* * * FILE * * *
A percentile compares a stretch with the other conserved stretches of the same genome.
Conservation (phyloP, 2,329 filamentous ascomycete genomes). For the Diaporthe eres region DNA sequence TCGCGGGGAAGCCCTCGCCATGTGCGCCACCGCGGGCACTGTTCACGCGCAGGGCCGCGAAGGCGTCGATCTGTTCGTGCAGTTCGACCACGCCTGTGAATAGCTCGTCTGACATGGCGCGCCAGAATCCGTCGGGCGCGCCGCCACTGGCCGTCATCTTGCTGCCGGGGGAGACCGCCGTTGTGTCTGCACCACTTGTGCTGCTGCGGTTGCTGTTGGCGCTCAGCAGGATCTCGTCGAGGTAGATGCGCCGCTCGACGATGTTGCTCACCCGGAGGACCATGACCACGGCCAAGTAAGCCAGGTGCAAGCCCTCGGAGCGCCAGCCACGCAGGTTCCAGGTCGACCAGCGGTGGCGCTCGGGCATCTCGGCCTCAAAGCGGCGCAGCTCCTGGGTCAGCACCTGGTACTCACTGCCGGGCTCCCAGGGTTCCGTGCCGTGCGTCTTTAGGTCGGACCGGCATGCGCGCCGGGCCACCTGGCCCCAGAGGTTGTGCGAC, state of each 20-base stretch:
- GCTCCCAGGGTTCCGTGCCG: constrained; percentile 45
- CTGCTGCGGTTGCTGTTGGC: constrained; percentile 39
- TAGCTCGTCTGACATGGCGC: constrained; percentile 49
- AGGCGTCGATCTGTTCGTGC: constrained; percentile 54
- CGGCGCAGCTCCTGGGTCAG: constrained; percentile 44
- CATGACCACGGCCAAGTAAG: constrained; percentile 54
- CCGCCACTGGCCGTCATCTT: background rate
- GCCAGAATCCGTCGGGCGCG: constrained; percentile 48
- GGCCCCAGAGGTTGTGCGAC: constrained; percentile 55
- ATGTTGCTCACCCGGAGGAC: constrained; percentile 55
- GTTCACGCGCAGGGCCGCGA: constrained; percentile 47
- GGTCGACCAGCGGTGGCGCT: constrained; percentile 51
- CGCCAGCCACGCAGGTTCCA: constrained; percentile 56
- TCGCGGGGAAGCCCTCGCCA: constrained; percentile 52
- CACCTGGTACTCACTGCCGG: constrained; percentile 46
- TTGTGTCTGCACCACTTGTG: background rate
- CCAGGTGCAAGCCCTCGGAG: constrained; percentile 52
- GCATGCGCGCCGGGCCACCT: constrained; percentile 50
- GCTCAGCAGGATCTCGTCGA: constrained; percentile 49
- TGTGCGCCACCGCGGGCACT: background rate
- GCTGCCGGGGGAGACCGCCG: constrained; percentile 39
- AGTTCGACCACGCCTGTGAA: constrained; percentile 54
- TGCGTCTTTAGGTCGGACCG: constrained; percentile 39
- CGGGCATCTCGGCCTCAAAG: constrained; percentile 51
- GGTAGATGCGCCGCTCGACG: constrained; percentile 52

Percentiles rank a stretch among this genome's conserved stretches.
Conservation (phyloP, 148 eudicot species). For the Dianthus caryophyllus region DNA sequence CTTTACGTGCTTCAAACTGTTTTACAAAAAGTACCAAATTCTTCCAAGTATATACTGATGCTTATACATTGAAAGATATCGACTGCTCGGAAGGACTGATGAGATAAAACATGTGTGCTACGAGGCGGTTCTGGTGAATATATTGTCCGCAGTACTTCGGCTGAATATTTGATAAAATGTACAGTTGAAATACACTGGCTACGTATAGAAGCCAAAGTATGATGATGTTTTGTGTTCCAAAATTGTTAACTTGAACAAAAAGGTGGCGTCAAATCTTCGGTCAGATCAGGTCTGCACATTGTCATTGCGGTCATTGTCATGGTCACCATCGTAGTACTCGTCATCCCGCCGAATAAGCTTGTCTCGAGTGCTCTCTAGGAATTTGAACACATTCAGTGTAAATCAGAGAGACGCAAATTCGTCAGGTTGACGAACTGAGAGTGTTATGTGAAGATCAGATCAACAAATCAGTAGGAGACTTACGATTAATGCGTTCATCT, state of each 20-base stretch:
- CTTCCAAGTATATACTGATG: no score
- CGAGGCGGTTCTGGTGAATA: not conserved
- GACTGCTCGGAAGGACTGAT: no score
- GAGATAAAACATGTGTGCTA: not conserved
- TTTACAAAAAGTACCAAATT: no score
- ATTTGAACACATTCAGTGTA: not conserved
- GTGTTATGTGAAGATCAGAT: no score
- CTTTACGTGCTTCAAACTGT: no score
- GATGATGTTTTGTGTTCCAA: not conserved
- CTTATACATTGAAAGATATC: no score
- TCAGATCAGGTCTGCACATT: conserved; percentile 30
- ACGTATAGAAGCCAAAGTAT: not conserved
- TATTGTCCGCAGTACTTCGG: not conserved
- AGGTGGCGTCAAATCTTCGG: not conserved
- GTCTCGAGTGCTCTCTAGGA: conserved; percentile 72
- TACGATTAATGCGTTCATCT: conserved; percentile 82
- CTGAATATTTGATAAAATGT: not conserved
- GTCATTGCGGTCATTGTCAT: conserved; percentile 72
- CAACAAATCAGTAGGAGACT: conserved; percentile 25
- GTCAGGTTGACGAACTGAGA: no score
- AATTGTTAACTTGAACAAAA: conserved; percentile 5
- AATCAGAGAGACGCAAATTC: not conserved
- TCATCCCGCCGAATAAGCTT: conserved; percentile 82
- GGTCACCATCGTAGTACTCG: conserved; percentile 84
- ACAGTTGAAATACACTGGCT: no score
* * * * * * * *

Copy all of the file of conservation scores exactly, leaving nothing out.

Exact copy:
A percentile compares a stretch with the other conserved stretches of the same genome.
Conservation (phyloP, 2,329 filamentous ascomycete genomes). For the Diaporthe eres region DNA sequence TCGCGGGGAAGCCCTCGCCATGTGCGCCACCGCGGGCACTGTTCACGCGCAGGGCCGCGAAGGCGTCGATCTGTTCGTGCAGTTCGACCACGCCTGTGAATAGCTCGTCTGACATGGCGCGCCAGAATCCGTCGGGCGCGCCGCCACTGGCCGTCATCTTGCTGCCGGGGGAGACCGCCGTTGTGTCTGCACCACTTGTGCTGCTGCGGTTGCTGTTGGCGCTCAGCAGGATCTCGTCGAGGTAGATGCGCCGCTCGACGATGTTGCTCACCCGGAGGACCATGACCACGGCCAAGTAAGCCAGGTGCAAGCCCTCGGAGCGCCAGCCACGCAGGTTCCAGGTCGACCAGCGGTGGCGCTCGGGCATCTCGGCCTCAAAGCGGCGCAGCTCCTGGGTCAGCACCTGGTACTCACTGCCGGGCTCCCAGGGTTCCGTGCCGTGCGTCTTTAGGTCGGACCGGCATGCGCGCCGGGCCACCTGGCCCCAGAGGTTGTGCGAC, state of each 20-base stretch:
- GCTCCCAGGGTTCCGTGCCG: constrained; percentile 45
- CTGCTGCGGTTGCTGTTGGC: constrained; percentile 39
- TAGCTCGTCTGACATGGCGC: constrained; percentile 49
- AGGCGTCGATCTGTTCGTGC: constrained; percentile 54
- CGGCGCAGCTCCTGGGTCAG: constrained; percentile 44
- CATGACCACGGCCAAGTAAG: constrained; percentile 54
- CCGCCACTGGCCGTCATCTT: background rate
- GCCAGAATCCGTCGGGCGCG: constrained; percentile 48
- GGCCCCAGAGGTTGTGCGAC: constrained; percentile 55
- ATGTTGCTCACCCGGAGGAC: constrained; percentile 55
- GTTCACGCGCAGGGCCGCGA: constrained; percentile 47
- GGTCGACCAGCGGTGGCGCT: constrained; percentile 51
- CGCCAGCCACGCAGGTTCCA: constrained; percentile 56
- TCGCGGGGAAGCCCTCGCCA: constrained; percentile 52
- CACCTGGTACTCACTGCCGG: constrained; percentile 46
- TTGTGTCTGCACCACTTGTG: background rate
- CCAGGTGCAAGCCCTCGGAG: constrained; percentile 52
- GCATGCGCGCCGGGCCACCT: constrained; percentile 50
- GCTCAGCAGGATCTCGTCGA: constrained; percentile 49
- TGTGCGCCACCGCGGGCACT: background rate
- GCTGCCGGGGGAGACCGCCG: constrained; percentile 39
- AGTTCGACCACGCCTGTGAA: constrained; percentile 54
- TGCGTCTTTAGGTCGGACCG: constrained; percentile 39
- CGGGCATCTCGGCCTCAAAG: constrained; percentile 51
- GGTAGATGCGCCGCTCGACG: constrained; percentile 52

Percentiles rank a stretch among this genome's conserved stretches.
Conservation (phyloP, 148 eudicot species). For the Dianthus caryophyllus region DNA sequence CTTTACGTGCTTCAAACTGTTTTACAAAAAGTACCAAATTCTTCCAAGTATATACTGATGCTTATACATTGAAAGATATCGACTGCTCGGAAGGACTGATGAGATAAAACATGTGTGCTACGAGGCGGTTCTGGTGAATATATTGTCCGCAGTACTTCGGCTGAATATTTGATAAAATGTACAGTTGAAATACACTGGCTACGTATAGAAGCCAAAGTATGATGATGTTTTGTGTTCCAAAATTGTTAACTTGAACAAAAAGGTGGCGTCAAATCTTCGGTCAGATCAGGTCTGCACATTGTCATTGCGGTCATTGTCATGGTCACCATCGTAGTACTCGTCATCCCGCCGAATAAGCTTGTCTCGAGTGCTCTCTAGGAATTTGAACACATTCAGTGTAAATCAGAGAGACGCAAATTCGTCAGGTTGACGAACTGAGAGTGTTATGTGAAGATCAGATCAACAAATCAGTAGGAGACTTACGATTAATGCGTTCATCT, state of each 20-base stretch:
- CTTCCAAGTATATACTGATG: no score
- CGAGGCGGTTCTGGTGAATA: not conserved
- GACTGCTCGGAAGGACTGAT: no score
- GAGATAAAACATGTGTGCTA: not conserved
- TTTACAAAAAGTACCAAATT: no score
- ATTTGAACACATTCAGTGTA: not conserved
- GTGTTATGTGAAGATCAGAT: no score
- CTTTACGTGCTTCAAACTGT: no score
- GATGATGTTTTGTGTTCCAA: not conserved
- CTTATACATTGAAAGATATC: no score
- TCAGATCAGGTCTGCACATT: conserved; percentile 30
- ACGTATAGAAGCCAAAGTAT: not conserved
- TATTGTCCGCAGTACTTCGG: not conserved
- AGGTGGCGTCAAATCTTCGG: not conserved
- GTCTCGAGTGCTCTCTAGGA: conserved; percentile 72
- TACGATTAATGCGTTCATCT: conserved; percentile 82
- CTGAATATTTGATAAAATGT: not conserved
- GTCATTGCGGTCATTGTCAT: conserved; percentile 72
- CAACAAATCAGTAGGAGACT: conserved; percentile 25
- GTCAGGTTGACGAACTGAGA: no score
- AATTGTTAACTTGAACAAAA: conserved; percentile 5
- AATCAGAGAGACGCAAATTC: not conserved
- TCATCCCGCCGAATAAGCTT: conserved; percentile 82
- GGTCACCATCGTAGTACTCG: conserved; percentile 84
- ACAGTTGAAATACACTGGCT: no score